Economists temper inflation expectation

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BANK ECONOMISTS’ expectations for inflation for 2019-2021 have eased, according to results of a second-quarter survey of the Bangko Sentral ng Pilipinas (BSP).

The forecasts of 27 private economists in June yielded a three percent median, lower than the 3.2% seen in the March survey. That compares to the central bank’s 2.7% inflation forecast for the year and lies at the midpoint of its 2-4% target band for 2019

Last Thursday, the Development Budget Coordination Committee said that it has revised its 2019 inflation assumption downward to 2.7-3.5% this year, from 3-4% as of March 2019.

“Analysts expect inflation to remain manageable and within the government’s target range, with risks to the inflation outlook likely to be broadly balanced,” the BSP said in a statement.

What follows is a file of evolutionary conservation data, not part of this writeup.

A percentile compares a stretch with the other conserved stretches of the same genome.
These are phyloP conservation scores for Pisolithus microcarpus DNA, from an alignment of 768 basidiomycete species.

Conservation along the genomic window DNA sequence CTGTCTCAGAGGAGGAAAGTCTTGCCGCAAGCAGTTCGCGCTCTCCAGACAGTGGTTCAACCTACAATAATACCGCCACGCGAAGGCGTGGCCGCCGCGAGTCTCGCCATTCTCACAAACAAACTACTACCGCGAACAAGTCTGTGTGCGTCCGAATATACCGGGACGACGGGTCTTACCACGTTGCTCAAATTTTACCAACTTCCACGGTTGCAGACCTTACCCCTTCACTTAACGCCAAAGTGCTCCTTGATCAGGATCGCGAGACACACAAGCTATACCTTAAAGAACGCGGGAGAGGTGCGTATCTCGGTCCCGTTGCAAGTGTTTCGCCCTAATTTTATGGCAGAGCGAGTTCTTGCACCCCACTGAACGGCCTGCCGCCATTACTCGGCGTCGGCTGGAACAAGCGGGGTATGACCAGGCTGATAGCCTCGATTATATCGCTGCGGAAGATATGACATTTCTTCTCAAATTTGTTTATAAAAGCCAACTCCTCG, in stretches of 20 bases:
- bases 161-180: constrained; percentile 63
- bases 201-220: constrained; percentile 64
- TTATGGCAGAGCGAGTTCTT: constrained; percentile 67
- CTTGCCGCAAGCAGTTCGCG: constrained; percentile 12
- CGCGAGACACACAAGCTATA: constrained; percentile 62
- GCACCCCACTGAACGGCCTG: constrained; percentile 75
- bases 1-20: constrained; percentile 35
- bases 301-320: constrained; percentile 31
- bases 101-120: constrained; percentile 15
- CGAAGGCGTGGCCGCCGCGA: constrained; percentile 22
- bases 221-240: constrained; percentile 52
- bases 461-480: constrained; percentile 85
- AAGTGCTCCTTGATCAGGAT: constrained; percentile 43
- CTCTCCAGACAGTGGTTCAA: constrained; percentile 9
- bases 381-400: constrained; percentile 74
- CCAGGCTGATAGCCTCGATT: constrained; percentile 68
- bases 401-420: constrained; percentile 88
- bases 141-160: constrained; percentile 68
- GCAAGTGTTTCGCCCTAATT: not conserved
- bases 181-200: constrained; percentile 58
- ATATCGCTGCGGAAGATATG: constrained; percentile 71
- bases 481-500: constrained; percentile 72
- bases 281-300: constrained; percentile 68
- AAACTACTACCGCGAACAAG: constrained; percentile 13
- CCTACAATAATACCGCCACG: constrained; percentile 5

The BSP cited risks to inflation as adverse effects of the El Niño-induced dry spell on food supply, potential impact of African Swine Fever on domestic food prices, volatile global oil prices, higher domestic demand in the last quarter due to the holiday season, weaker peso against the US dollar and bigger state infrastructure spending.


Downside pressures could come from continued implementation of steps to unclog food supply bottlenecks, continued easing of rice prices after importation of the staple was liberalized in February and actions taken to mitigate El Niño’s effects and a possible easing of oil prices.

The BSP survey bared a 94.6% probability that average inflation will settle at 2-4% this year.

At the same time, the median of economists’ inflation forecasts for 2020 and 2021 dipped to 3.2% from 3.3% previously and to three percent from 3.2%, respectively.

The BSP reported last week that headline inflation slowed to three percent last quarter from the 3.8% seen in January-March.

“Inflation continued to ease during the quarter due to the significant deceleration in food inflation amid sufficient domestic food supply,” the BSP had said.

In the face of slowing inflation, the BSP in May cut benchmark interest rates by 25 basis points (bp) and banks’ reserve requirement ratio by 200 bp. — RJNI